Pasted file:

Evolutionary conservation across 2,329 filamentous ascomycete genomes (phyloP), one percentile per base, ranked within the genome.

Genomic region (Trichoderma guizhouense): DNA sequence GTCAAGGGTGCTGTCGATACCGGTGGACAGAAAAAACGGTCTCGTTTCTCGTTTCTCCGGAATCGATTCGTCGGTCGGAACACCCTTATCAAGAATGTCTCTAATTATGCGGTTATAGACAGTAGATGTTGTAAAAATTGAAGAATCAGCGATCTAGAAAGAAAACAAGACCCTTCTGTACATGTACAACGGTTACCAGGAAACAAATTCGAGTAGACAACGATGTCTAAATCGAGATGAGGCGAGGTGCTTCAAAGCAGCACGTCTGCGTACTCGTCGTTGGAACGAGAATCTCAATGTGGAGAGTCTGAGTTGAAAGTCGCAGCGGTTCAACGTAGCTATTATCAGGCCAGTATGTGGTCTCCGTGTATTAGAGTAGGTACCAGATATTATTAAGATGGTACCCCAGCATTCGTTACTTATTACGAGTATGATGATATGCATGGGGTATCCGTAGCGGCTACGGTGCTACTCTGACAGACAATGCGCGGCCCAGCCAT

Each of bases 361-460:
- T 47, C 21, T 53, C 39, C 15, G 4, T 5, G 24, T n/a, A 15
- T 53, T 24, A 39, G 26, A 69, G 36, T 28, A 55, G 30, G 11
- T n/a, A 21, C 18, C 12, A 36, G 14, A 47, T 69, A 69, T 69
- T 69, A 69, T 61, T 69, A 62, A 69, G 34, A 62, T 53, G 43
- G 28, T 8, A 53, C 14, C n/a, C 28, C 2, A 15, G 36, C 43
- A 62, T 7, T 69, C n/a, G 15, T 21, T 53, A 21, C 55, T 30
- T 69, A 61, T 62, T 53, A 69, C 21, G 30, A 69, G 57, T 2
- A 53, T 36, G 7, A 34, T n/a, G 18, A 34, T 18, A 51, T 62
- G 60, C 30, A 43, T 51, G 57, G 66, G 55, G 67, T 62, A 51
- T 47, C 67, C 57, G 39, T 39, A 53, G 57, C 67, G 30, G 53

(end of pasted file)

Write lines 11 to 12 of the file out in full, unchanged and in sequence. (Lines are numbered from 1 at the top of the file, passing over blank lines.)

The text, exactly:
- A 53, T 36, G 7, A 34, T n/a, G 18, A 34, T 18, A 51, T 62
- G 60, C 30, A 43, T 51, G 57, G 66, G 55, G 67, T 62, A 51